The Amish Lifestyle: A Healthier Alternative to Modern Living
The Amish have discovered the fountain of youth
Turns out, the Amish are healthy people. For some reason, this made national headlines, despite everyone with a functioning brain knowing this to be true.
The reason this story blew up is Steve Kirsch’s testimony to the Pennsylvania State Senate a few weeks back. In his testimony, he argued that the Amish were an excellent control group for the vaccinated vs unvaccinated populations. We’ll cover that later in the article.
That same testimony is what I have repeatedly found as the source of the claim that the Amish have zero autism, very little chronic disease, and very little cancer.
Let me start by saying, I haven’t been able to find the actual study. I searched for quite a while and the only thing I could find was this article by. If you aren’t reading Fox’s work, you should.
Everyone knows the Amish have some peculiar lifestyle traits. They follow strict rules as to what they can and cannot do, live far away from modern civilization, and have a tight-knit community.
Turns out, healthcare isn’t something they are forbidden from accepting. They are welcome, and in some cases encouraged, to seek medical care when needed.
The difference between the Amish and the average American is the Amish seek medical care when they actually need it. Before going to the doctor they seek guidance from elders and other experienced people in the community. They prefer to try natural remedies or home remedies before medicine. They give the body time to heal whatever ails it first.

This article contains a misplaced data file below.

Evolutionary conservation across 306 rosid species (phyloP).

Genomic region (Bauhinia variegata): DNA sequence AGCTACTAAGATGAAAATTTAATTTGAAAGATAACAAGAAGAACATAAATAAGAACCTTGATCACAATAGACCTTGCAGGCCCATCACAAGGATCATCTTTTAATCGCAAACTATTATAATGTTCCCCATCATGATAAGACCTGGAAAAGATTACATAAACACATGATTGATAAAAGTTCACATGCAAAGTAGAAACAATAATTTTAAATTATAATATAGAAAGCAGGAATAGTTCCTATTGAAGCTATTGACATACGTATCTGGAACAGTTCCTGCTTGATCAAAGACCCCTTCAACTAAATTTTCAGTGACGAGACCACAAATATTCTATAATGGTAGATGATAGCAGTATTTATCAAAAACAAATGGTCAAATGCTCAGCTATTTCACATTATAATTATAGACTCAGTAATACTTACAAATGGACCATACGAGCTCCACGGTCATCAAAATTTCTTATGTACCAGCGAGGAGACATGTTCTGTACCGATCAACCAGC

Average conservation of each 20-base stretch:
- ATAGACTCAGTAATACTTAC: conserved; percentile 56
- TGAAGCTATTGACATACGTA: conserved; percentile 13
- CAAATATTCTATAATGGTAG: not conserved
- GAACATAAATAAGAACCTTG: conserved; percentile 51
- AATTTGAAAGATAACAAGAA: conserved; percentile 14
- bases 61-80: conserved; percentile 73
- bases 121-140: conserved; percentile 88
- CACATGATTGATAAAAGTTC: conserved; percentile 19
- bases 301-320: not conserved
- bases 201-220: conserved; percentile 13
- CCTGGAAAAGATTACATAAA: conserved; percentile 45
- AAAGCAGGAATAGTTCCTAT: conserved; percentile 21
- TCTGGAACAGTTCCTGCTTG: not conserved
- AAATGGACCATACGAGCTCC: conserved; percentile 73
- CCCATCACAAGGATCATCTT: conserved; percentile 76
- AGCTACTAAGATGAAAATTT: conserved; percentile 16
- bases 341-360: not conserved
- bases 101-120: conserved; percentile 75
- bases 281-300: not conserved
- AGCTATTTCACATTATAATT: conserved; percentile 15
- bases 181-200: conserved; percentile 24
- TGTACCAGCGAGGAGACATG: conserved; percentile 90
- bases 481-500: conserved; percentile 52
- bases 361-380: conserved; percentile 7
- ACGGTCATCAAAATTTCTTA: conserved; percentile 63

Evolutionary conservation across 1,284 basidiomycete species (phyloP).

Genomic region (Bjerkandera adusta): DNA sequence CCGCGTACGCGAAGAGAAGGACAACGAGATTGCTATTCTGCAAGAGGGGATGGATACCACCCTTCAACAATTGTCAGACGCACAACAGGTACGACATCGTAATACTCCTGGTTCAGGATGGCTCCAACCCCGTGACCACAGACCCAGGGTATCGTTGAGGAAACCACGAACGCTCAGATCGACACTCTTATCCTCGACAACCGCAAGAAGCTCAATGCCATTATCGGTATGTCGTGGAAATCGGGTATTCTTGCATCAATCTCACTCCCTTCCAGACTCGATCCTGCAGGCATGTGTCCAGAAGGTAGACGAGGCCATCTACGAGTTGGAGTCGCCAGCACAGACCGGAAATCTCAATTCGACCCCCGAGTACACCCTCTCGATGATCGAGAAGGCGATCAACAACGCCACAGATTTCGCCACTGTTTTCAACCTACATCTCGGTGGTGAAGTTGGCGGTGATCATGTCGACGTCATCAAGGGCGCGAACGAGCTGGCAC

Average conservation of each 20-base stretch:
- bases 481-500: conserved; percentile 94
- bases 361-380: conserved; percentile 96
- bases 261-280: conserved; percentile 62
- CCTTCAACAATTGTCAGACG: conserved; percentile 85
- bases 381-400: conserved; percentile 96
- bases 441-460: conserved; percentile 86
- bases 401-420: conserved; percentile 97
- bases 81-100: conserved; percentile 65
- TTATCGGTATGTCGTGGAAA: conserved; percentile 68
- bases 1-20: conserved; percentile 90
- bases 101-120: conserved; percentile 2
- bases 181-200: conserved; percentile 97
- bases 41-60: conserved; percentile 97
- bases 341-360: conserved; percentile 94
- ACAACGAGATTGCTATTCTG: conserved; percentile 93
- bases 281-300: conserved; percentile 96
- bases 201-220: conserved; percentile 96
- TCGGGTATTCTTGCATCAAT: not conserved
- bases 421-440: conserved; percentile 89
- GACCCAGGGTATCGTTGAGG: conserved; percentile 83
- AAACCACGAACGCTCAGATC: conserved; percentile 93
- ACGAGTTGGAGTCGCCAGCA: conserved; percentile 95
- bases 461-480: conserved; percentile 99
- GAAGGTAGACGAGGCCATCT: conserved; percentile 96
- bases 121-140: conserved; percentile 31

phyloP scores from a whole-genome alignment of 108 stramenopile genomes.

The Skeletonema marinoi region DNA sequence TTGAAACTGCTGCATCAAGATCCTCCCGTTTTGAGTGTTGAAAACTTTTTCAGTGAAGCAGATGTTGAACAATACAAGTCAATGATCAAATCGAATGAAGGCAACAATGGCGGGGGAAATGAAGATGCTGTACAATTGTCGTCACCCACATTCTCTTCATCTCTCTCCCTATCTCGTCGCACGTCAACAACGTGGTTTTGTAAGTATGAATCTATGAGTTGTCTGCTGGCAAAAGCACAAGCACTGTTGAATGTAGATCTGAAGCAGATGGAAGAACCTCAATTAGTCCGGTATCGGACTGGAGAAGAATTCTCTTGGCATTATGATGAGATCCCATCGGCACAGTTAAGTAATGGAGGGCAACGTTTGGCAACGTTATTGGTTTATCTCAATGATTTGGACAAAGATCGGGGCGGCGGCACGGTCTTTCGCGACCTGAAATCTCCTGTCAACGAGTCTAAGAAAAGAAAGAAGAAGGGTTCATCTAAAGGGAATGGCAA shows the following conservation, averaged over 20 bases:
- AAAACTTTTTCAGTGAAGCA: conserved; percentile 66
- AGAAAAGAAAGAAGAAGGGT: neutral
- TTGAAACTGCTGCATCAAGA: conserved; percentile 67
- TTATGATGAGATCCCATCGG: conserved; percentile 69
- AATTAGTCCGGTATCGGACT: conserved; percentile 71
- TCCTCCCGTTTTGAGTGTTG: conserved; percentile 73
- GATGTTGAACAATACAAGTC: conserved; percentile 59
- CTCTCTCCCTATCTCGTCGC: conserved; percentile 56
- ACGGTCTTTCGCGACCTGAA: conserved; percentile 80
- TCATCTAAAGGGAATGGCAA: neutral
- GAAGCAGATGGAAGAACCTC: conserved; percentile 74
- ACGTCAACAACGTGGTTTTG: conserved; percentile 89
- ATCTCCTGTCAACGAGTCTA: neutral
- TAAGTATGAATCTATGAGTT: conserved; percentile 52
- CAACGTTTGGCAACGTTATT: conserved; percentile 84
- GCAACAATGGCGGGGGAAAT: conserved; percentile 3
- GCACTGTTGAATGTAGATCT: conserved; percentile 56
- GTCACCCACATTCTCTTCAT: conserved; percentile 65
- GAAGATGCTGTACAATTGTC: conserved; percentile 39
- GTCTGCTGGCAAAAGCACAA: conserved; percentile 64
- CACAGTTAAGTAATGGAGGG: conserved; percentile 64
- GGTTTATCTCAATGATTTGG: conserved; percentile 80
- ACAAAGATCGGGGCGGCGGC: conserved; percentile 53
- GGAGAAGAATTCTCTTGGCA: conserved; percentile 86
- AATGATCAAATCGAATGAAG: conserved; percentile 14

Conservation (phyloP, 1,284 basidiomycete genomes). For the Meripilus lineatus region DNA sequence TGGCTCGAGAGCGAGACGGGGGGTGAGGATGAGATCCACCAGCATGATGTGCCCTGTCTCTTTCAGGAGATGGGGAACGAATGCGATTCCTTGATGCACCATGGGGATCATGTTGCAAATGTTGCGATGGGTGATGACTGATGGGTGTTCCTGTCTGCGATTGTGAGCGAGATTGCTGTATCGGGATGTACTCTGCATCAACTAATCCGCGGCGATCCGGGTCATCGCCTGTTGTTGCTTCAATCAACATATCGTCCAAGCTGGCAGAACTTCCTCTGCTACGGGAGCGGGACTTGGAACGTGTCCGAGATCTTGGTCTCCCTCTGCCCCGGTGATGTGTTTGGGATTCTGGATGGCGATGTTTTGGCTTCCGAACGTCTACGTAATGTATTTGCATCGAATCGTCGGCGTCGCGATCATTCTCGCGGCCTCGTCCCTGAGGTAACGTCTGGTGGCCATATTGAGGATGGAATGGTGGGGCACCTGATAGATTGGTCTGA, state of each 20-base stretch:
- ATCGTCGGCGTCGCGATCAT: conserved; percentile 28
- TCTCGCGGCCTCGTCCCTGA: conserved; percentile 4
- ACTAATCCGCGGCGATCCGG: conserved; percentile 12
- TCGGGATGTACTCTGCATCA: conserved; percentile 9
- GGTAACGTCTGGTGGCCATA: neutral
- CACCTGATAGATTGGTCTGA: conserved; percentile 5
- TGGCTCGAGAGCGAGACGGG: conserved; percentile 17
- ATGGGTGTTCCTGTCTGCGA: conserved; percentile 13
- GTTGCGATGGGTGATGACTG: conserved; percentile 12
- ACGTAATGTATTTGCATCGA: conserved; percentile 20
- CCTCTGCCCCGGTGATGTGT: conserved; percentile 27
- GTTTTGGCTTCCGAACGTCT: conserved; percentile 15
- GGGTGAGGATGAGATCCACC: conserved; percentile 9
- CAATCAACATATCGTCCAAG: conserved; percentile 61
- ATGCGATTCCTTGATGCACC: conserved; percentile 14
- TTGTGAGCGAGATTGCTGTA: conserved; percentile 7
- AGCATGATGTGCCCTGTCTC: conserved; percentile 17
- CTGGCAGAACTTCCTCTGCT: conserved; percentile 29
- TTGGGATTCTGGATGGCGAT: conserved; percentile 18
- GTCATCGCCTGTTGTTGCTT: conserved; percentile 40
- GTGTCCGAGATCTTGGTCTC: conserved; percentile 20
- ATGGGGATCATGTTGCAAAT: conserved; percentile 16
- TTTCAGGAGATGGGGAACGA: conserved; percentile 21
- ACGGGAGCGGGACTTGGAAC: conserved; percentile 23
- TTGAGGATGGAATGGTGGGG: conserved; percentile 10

If the body cannot heal itself and the natural remedies don’t work, they seek medical care from modern healthcare practitioners.
Compare this to the average American who goes to the hospital every time they stub their toe, blasted with X-rays, put on antibiotics, and then transferred to Hospice.
Yes, that’s an exaggeration. But the healthcare utilization rate in most of America is off the charts. Simply staying away from modern healthcare is a good way to extend your life. That means fewer unnecessary tests, a healthier environment, and less risk of medical error.